Costa Rica’s lauded ecotourism industry is under new, and not always positive, scrutiny.
Community-based ecotourism is getting raves for creating jobs in agricultural areas, where tourists delight in glimpsing and sharing a day in the life of a Costa Rican farmer, Inter Press Service reports.
President Oscar Arias approved a law in July to support “agro-ecotourism” as a way to let small farmers and some indigenous communities share in the tourism boom.
Yet another law protecting coastal resources is being used to remove impoverished communities living on beachfront plots on or near ecotourism destinations.
Lacking titles to land they say their families have occupied for decades, residents near the Ostional Wildlife Refuge, a haven for sea turtles on Costa Rica’s northern Pacific coast, are set for removal.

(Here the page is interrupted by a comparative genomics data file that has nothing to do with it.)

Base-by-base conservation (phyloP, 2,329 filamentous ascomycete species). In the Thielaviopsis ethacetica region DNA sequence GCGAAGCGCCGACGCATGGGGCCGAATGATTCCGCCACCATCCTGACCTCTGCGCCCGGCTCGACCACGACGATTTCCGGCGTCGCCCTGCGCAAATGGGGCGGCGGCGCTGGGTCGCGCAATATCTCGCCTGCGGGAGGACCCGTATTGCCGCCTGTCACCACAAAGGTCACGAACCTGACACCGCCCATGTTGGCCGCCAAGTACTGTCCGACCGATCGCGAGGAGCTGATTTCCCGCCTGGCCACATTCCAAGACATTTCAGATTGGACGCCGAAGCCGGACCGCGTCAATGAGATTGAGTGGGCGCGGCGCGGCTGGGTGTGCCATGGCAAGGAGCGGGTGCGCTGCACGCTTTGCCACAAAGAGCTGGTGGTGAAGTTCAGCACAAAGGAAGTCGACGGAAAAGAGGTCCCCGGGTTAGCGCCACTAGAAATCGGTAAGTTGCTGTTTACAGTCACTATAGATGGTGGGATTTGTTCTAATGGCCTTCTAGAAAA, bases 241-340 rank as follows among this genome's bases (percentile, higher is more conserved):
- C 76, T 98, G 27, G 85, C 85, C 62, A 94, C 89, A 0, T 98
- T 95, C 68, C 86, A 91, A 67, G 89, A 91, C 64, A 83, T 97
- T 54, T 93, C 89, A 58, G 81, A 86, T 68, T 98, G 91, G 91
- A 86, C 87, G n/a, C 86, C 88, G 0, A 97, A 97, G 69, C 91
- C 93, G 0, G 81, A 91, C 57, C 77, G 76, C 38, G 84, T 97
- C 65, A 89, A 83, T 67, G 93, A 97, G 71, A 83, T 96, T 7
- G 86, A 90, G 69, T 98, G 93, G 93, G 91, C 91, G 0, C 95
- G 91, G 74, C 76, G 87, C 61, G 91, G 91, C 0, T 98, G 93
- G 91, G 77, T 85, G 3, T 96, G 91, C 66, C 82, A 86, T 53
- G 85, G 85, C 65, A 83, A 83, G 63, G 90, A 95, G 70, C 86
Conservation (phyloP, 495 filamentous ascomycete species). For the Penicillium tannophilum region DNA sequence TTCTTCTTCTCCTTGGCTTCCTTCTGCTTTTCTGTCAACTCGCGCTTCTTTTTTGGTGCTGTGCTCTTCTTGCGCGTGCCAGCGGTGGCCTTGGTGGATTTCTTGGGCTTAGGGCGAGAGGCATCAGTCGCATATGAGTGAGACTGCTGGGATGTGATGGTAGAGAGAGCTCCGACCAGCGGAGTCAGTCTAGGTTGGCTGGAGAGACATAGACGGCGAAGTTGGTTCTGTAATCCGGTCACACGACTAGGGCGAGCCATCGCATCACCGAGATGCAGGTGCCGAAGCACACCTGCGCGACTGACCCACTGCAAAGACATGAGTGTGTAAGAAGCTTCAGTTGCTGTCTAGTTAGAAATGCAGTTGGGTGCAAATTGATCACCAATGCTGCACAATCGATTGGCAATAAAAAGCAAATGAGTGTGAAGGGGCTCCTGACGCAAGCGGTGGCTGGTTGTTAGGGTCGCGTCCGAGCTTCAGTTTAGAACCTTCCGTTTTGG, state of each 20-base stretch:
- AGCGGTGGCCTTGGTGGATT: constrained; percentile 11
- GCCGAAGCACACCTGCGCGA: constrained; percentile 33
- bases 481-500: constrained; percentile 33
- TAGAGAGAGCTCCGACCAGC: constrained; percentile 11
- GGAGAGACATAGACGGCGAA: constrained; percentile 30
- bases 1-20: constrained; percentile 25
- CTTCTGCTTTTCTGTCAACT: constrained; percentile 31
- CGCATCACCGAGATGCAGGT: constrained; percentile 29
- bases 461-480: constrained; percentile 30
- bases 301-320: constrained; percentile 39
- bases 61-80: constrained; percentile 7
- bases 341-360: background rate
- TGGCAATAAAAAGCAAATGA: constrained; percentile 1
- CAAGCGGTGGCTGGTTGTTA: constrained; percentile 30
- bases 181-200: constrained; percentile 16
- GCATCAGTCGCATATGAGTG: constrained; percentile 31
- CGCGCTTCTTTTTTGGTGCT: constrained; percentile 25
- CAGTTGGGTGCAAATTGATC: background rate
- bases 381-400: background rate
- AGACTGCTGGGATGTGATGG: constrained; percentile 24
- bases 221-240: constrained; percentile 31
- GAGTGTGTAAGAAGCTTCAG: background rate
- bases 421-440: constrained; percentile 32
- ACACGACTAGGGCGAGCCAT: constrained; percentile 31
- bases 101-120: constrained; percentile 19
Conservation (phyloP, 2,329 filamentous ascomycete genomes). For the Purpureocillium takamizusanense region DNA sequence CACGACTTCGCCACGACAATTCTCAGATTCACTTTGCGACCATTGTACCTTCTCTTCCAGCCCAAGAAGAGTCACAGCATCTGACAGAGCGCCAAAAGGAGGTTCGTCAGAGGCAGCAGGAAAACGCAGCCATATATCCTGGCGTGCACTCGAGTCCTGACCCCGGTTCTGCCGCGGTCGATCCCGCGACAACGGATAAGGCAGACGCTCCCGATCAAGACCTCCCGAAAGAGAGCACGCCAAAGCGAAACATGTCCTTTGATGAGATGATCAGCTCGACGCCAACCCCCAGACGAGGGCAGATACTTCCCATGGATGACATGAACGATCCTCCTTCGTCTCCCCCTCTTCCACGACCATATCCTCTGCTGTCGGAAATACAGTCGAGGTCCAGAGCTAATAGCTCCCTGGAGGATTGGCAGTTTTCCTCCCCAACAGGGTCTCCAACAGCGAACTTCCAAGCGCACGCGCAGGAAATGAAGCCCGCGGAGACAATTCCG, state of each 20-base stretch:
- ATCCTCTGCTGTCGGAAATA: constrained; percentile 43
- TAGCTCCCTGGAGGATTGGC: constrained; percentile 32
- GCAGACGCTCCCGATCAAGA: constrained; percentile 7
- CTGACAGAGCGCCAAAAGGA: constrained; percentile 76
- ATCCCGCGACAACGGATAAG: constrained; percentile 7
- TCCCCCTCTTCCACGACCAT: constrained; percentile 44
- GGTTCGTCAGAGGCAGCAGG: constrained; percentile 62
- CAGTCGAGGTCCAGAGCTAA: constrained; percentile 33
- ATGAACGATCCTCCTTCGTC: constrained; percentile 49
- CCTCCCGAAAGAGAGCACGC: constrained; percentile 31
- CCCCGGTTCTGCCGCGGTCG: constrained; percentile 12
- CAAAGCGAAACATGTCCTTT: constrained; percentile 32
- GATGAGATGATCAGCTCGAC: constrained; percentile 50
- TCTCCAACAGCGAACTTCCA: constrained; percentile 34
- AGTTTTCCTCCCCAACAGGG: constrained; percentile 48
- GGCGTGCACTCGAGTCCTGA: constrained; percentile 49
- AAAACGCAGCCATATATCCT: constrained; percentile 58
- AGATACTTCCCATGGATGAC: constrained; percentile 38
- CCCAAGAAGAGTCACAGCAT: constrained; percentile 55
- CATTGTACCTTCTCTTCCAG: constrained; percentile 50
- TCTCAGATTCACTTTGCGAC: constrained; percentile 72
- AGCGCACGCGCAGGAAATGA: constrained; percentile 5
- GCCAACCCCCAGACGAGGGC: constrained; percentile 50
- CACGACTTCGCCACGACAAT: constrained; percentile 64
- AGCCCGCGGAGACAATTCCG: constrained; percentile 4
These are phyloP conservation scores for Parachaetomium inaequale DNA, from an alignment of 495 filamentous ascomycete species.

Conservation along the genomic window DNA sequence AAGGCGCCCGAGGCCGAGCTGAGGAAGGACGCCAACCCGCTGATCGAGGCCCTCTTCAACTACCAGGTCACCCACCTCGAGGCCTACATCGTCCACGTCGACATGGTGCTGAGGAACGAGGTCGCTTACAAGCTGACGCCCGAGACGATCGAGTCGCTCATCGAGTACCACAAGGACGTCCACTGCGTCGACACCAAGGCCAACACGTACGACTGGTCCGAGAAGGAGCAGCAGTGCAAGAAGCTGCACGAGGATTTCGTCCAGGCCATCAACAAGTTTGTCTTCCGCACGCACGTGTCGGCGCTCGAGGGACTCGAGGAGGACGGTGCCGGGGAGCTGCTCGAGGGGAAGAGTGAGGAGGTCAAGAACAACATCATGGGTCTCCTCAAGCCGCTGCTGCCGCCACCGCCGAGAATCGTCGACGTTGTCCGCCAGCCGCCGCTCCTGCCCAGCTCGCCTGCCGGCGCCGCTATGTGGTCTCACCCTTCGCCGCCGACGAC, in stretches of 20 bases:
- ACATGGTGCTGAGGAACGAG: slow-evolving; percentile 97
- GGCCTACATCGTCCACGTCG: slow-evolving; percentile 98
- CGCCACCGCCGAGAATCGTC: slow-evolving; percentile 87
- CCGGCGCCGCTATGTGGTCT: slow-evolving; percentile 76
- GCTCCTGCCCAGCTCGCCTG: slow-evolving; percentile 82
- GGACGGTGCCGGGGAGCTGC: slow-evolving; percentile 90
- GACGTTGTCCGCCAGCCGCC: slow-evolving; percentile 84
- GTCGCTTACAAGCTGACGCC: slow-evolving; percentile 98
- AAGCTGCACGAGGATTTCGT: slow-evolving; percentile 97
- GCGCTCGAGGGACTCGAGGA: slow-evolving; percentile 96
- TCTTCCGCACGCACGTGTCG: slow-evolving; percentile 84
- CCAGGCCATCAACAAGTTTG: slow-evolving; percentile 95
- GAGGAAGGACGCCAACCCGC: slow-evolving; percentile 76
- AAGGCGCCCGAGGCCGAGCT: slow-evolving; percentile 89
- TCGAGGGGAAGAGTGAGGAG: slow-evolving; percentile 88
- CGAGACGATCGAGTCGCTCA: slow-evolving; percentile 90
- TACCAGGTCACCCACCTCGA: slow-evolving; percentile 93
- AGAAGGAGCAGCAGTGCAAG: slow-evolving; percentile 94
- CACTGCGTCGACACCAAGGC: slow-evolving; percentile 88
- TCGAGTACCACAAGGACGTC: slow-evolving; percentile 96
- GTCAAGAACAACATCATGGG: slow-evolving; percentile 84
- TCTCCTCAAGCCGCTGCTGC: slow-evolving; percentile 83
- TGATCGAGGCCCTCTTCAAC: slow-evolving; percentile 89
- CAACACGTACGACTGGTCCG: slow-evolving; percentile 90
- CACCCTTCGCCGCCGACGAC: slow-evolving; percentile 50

“They want to get rid of us like a bunch of dogs,” one resident told Latin America Press.
Evictions and demolitions under the law have targeted communities near prime beach ecosystems and surfing spots, according to reports.
One official, Mayor Alberto Cole of Osa, made national headlines when he invited a condominium and resort developer into the same region where an older woman’s home was razed.
Federal legislators are considering a new law to protect longtime residents and limit large resort projects, but many community members are considered squatters, and do not have papers proving their tenancy.
“TOURISM-COSTA RICA: Much More Than a Walk in the Countryside”
Inter Press Service, August 15, 2009
“Environmentalism at a cost”
Latinamerican Press, July 23, 2009